Texting while driving is the number one cause of distracted driving, but many other activities can cause a driver to be distracted as well. According to the Wisconsin Department of Transportation, there were 24,089 motor vehicle crashes in 2015 due to distracted driving, which equates to a distracted driving crash occurring approximately once every 22 minutes.

Not only is texting and driving dangerous, an offender could get a citation and demerit points assessed on their driving record. Fines range from $20 for a first offense up to $400 for repeat offenses. (Wis. Stat. 346.95(2)). If someone is actually injured or killed due to texting and driving, the fines and penalties can be much worse.

In July of 2012, PaKou Xiong was driving home from work around midnight and simultaneously texting her friend about a wedding when she struck and killed Jim Weiss, a bicyclist, as he rode his bike in Kimberly, Wisconsin. An accident reconstruction revealed that Xiong did not attempt to brake before striking the bicyclist. The criminal complaint stated that Weiss had several reflectors affixed to his bike. This should have made the bike visible had the driver been paying attention. Xiong was sentenced to one year in jail followed by five years of probation and 100 hours of community service.

According to a Target 2 article out of Green Bay, Xiong is quoted saying: “You just have to put that phone down and think for a little while and say ‘is it worth it? Is it worth putting other people’s lives at risk or your own life at risk?’”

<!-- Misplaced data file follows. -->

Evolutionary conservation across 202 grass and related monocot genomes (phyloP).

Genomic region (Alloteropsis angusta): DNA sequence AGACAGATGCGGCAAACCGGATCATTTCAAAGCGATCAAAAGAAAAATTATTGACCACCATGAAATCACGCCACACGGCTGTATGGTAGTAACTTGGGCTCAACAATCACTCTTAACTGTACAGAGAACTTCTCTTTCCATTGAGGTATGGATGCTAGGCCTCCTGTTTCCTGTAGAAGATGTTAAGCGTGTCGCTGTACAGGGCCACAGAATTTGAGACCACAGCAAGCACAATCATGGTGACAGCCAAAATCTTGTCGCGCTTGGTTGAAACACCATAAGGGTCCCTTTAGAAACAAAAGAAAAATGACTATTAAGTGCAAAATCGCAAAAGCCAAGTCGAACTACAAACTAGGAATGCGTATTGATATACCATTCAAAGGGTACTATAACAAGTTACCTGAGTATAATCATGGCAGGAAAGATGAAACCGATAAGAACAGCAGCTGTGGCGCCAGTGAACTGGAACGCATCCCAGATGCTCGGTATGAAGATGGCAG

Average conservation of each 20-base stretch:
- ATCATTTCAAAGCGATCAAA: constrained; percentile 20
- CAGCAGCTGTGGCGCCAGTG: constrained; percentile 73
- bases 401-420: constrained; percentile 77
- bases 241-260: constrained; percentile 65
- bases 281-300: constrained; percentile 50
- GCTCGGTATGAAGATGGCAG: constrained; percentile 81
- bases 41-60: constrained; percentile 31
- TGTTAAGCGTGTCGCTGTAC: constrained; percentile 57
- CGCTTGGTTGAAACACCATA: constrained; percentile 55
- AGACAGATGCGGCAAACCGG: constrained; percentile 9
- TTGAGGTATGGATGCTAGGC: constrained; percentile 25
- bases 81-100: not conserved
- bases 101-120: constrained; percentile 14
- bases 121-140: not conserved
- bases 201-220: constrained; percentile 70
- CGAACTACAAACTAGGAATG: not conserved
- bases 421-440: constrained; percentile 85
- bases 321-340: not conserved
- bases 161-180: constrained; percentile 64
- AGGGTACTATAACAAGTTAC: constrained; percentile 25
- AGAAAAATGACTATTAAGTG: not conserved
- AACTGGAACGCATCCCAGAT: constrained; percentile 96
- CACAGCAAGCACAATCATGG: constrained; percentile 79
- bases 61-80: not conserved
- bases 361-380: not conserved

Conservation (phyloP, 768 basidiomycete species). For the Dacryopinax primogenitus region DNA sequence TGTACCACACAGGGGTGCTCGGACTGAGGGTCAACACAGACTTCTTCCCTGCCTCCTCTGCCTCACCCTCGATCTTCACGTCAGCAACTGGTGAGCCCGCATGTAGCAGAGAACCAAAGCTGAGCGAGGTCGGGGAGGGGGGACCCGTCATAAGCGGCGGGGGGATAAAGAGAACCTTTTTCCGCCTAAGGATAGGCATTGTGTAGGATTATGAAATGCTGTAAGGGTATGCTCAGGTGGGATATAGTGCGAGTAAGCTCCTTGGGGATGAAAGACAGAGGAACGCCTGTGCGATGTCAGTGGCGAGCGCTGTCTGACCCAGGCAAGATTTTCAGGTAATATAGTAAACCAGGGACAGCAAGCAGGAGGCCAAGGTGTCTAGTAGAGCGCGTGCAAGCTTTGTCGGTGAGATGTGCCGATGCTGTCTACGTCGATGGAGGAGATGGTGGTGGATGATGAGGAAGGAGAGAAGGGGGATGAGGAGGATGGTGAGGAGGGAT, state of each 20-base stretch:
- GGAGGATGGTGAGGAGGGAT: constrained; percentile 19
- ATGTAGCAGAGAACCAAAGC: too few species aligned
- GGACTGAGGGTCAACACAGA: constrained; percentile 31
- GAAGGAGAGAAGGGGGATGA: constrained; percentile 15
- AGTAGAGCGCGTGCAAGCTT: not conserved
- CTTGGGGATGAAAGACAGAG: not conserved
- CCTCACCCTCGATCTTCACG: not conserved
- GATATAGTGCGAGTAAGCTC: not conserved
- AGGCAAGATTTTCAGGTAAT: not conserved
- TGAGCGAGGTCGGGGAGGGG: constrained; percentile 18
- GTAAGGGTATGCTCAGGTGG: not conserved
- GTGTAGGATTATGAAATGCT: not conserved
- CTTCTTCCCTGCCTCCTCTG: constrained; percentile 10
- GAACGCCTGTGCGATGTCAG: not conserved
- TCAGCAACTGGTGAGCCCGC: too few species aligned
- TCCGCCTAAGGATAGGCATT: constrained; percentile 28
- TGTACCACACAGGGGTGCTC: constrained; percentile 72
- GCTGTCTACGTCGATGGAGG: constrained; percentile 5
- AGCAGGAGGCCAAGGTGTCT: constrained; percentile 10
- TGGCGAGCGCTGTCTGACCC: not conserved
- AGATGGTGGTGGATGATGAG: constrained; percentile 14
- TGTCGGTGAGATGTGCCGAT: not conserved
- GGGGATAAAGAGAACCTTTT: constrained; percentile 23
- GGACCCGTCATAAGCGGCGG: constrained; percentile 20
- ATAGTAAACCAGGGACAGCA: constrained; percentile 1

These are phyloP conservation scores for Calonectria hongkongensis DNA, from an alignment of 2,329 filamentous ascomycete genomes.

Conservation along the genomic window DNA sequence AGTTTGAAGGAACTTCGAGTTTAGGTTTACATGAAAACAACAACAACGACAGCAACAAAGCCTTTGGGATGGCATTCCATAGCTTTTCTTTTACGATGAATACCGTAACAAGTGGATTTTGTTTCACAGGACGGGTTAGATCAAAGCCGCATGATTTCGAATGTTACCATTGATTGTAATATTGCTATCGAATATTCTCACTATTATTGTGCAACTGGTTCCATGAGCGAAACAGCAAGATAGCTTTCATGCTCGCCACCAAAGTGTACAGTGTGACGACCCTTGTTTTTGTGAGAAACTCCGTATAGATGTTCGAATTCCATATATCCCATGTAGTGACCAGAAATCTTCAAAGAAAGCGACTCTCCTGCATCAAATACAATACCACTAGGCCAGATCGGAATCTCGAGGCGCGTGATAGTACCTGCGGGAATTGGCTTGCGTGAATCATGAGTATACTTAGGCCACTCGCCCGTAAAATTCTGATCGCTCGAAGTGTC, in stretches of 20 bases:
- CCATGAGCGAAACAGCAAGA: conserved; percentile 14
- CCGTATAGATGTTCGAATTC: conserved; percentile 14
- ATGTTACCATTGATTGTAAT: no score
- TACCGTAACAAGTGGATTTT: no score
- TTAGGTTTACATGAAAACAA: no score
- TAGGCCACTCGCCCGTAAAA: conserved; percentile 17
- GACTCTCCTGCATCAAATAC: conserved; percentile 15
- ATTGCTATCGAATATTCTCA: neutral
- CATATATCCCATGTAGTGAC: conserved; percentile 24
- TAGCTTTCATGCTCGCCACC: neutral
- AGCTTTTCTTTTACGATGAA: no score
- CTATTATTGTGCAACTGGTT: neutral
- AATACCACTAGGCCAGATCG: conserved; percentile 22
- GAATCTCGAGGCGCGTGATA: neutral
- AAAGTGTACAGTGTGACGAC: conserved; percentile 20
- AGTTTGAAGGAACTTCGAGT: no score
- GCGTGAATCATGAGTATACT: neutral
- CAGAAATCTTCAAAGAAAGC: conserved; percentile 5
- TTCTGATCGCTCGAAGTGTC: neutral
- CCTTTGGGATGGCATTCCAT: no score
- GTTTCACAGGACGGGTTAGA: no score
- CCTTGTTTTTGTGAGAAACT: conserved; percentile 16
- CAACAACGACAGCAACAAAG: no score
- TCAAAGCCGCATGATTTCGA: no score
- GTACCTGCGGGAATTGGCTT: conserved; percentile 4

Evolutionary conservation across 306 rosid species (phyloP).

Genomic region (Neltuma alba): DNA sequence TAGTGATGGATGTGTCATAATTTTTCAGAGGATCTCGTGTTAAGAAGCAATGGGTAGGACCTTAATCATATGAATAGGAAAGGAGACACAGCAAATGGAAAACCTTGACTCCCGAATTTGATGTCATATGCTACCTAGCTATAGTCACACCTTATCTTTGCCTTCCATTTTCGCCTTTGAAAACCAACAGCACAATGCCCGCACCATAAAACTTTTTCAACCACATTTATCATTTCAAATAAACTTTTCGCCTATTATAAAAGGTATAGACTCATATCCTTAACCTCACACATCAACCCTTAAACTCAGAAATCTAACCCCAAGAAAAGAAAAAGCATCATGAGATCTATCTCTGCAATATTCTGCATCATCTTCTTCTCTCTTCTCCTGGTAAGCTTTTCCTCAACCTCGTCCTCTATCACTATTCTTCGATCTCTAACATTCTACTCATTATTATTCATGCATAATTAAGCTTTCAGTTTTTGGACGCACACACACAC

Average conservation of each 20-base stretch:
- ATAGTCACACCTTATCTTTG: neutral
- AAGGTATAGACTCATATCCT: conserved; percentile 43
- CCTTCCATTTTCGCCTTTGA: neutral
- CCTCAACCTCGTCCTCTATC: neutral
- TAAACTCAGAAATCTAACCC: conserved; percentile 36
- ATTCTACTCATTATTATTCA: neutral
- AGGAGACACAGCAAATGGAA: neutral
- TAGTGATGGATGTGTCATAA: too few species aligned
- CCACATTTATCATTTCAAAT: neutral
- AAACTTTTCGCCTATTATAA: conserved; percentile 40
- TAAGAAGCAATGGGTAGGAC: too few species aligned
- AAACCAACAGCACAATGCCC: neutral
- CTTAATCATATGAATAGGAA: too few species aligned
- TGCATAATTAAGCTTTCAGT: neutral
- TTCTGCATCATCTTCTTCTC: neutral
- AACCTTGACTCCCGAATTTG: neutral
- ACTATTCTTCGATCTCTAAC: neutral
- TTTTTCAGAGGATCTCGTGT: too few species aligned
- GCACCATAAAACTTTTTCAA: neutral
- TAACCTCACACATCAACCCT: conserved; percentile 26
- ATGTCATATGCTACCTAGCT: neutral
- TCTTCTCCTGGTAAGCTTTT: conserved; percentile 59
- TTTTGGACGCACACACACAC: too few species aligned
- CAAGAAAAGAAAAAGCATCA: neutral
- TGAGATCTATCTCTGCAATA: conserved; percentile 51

To ensure safety on Wisconsin roadways while in the presence of electronic devices that ever so easily grab our attention, it is important to keep a few things in mind so that we do not become part of a new distracted driving statistic.

1. Set Your Phone to Send an Auto Response While Driving

Advances in technology allow us to program our electronic devices in virtually any way we can imagine. You can now program a smartphone to send an auto-response to any text messages that are received by your phone while you are driving. Anyone who sends you a text message while your Do Not Disturb setting is turned on will receive a message saying something like, “I’m driving with Do Not Disturb While Driving turned on. I’ll see your message when I get where I’m going. If this is urgent please call me instead.” This ensures that the people who are trying to reach you get a notification that you are driving and you do not get disturbed so that you can focus on what is most important – getting to your destination safely!

2. Turn Your Phone on Silent